If one wanted to suggest the quality of the team was the primary reason for the outcome, one would have to show the quality of the team was less than the quality of its opposition. (ofcourse WP doesn’t touch international leagues which I would expect is where a significant portion of the players come from).

    I’d also expect some evidence that the ‘system’ or ‘ill preparedness’ had a smaller impact than the ‘quality’ of the team. Something else that isn’t offered here.

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    • Richard says:

      96% correlation.

      If you understand statistics, you’ll understand that it’s very hard for any other reason to be the primary reason for the outcome in 2004. Yes, the quality of the opposition matters as well, but if the increasing quality of opposition was a big factor, the margin of victory in 2008 should have been substantially down from what it was back when the US was sending dominant teams to the Olympics. It wasn’t. The US proceeded to blow out teams just like before when they started sending cream-of-the-crop NBA players again.

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      • Diggler says:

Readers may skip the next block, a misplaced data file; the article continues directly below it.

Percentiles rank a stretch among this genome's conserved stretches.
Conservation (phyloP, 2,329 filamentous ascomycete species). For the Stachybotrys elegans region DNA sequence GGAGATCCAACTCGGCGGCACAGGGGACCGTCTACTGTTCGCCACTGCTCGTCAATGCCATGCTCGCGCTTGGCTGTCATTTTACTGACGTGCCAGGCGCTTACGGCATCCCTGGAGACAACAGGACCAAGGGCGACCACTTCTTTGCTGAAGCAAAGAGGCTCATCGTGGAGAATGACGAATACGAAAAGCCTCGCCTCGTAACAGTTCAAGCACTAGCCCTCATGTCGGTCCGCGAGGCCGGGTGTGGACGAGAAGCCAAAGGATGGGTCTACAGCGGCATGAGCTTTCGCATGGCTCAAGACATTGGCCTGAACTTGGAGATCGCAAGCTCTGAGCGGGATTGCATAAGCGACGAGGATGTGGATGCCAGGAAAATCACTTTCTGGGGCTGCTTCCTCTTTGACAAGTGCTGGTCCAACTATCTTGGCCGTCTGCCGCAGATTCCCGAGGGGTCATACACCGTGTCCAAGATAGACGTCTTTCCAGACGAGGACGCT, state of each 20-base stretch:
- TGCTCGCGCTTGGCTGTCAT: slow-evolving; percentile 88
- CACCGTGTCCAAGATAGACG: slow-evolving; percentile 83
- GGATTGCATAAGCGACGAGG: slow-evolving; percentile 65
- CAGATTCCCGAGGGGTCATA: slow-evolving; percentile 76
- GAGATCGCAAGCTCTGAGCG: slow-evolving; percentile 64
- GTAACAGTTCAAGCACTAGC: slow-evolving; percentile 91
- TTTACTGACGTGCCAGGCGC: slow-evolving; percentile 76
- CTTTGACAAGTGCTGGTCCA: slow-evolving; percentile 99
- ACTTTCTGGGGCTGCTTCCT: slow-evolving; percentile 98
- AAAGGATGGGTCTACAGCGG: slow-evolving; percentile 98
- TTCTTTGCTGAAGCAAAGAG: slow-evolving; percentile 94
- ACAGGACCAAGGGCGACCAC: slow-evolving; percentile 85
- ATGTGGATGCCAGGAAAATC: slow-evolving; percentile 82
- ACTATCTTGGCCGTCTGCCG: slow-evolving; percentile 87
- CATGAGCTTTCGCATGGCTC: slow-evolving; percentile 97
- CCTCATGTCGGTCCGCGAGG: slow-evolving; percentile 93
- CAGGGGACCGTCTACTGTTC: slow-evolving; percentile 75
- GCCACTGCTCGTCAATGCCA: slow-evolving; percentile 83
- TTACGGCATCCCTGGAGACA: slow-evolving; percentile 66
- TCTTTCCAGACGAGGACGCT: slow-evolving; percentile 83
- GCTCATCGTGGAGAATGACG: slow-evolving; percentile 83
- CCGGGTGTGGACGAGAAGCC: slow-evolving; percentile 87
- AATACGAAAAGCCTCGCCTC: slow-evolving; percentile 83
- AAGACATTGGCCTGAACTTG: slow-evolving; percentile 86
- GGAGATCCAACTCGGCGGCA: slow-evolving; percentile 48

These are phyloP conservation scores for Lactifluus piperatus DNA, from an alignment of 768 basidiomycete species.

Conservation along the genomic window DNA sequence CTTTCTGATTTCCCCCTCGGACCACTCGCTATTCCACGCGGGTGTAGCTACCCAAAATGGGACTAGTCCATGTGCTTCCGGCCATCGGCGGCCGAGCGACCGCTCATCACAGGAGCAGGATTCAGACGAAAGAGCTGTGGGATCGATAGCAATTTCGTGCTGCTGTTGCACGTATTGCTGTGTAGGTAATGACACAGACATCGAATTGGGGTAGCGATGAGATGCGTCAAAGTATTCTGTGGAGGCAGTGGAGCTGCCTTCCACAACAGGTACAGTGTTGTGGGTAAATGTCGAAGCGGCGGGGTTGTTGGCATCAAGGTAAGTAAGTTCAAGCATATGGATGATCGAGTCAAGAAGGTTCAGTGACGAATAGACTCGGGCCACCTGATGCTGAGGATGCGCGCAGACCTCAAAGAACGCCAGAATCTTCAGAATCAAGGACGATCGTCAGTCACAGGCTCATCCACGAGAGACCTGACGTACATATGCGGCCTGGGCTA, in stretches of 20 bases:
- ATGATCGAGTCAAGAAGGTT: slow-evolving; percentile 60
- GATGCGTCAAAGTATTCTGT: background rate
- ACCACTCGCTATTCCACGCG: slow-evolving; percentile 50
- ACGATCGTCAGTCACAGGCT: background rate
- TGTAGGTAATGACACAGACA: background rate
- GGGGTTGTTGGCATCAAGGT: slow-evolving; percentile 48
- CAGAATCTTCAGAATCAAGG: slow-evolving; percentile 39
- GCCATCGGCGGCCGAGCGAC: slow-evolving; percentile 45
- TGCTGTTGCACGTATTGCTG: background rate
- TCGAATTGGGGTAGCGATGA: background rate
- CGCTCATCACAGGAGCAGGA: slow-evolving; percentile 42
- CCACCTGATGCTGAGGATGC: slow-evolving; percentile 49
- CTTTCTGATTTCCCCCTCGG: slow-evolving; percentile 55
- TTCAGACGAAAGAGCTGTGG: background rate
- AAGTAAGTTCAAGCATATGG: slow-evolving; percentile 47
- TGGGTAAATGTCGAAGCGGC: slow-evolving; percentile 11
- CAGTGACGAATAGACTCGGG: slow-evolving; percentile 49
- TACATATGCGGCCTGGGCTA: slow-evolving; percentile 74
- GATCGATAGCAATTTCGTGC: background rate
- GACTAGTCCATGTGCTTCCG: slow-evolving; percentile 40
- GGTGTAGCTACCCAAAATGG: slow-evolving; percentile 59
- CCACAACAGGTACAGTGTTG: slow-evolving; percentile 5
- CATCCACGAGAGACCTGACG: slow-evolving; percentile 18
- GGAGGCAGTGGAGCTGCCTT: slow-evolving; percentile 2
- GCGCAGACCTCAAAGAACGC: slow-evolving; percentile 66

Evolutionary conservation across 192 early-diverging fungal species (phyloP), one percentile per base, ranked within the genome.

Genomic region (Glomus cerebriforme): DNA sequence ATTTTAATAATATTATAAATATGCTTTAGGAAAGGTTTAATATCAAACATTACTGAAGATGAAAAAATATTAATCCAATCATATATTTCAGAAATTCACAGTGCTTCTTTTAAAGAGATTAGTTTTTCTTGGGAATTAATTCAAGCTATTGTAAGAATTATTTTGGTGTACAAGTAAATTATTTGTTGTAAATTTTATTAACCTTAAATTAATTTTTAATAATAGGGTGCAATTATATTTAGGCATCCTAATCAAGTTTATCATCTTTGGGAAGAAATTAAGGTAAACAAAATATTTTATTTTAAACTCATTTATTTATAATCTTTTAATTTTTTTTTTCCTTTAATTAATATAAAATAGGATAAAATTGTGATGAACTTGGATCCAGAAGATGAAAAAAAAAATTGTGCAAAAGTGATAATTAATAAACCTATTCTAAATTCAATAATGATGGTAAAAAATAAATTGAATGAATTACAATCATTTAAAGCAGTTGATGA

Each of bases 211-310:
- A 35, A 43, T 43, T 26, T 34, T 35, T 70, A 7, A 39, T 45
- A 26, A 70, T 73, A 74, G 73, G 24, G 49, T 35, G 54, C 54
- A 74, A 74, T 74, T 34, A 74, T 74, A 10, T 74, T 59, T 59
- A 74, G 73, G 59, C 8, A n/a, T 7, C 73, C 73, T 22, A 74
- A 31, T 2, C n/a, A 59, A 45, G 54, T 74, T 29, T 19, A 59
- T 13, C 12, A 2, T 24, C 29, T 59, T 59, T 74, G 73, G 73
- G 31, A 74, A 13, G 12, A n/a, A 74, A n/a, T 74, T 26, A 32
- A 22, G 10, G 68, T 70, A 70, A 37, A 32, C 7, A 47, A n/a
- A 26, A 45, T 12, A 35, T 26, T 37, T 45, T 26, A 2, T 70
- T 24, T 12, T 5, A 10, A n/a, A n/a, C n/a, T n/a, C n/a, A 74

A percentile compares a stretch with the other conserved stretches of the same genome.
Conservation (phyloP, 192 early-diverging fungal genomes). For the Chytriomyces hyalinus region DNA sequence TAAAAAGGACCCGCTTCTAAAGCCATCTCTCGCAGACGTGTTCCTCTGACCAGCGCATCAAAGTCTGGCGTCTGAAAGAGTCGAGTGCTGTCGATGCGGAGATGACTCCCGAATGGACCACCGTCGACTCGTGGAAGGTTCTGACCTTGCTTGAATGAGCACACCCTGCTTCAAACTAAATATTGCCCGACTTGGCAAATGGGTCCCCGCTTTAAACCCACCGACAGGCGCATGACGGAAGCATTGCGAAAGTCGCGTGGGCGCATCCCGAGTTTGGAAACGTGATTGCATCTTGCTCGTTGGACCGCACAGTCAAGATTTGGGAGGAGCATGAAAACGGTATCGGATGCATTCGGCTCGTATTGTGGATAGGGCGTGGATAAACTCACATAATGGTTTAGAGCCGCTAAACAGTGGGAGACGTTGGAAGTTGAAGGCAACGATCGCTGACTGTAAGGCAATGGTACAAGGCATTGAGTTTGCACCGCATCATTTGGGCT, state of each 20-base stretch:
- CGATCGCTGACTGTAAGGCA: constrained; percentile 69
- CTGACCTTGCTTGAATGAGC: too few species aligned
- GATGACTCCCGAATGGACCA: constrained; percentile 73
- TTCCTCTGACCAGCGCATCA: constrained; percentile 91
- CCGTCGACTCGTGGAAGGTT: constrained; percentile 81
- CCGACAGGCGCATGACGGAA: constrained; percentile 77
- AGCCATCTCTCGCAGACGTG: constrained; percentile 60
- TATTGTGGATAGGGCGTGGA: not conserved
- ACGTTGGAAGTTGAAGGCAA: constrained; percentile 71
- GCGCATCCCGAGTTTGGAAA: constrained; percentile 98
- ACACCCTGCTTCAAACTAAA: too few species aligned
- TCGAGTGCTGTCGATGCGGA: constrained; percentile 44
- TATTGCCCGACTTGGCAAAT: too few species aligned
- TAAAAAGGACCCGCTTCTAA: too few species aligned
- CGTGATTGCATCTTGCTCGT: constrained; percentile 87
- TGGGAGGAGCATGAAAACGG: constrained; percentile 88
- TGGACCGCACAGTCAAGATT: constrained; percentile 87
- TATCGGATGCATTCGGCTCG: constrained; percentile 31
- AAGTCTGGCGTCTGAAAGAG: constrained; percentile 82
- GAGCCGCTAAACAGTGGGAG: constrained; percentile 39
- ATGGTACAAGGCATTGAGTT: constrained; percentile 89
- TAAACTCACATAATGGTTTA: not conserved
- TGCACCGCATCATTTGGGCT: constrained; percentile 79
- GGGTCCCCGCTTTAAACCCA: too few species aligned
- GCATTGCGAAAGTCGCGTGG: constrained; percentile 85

“the quality of the opposition matters as well, but if the increasing quality of opposition was a big factor”

        why are we only considering the quality of opponent increasing? Why could the quality of opponent not have been better in 2004 than 2008 and 2000? How do we define the quality of the opponent?

        where does Berri look consider Coach K’s explanation of lack of preparedness? How can we say coach K’s explanation is not right by looking at something completely different?

        The reality is Berri is only looking at one variable (the quality of the USA team) and drawing a ‘primary’ conclusion from that. If you understand good science, you’ll understand its very hard to draw an accurate conclusion from such limited information.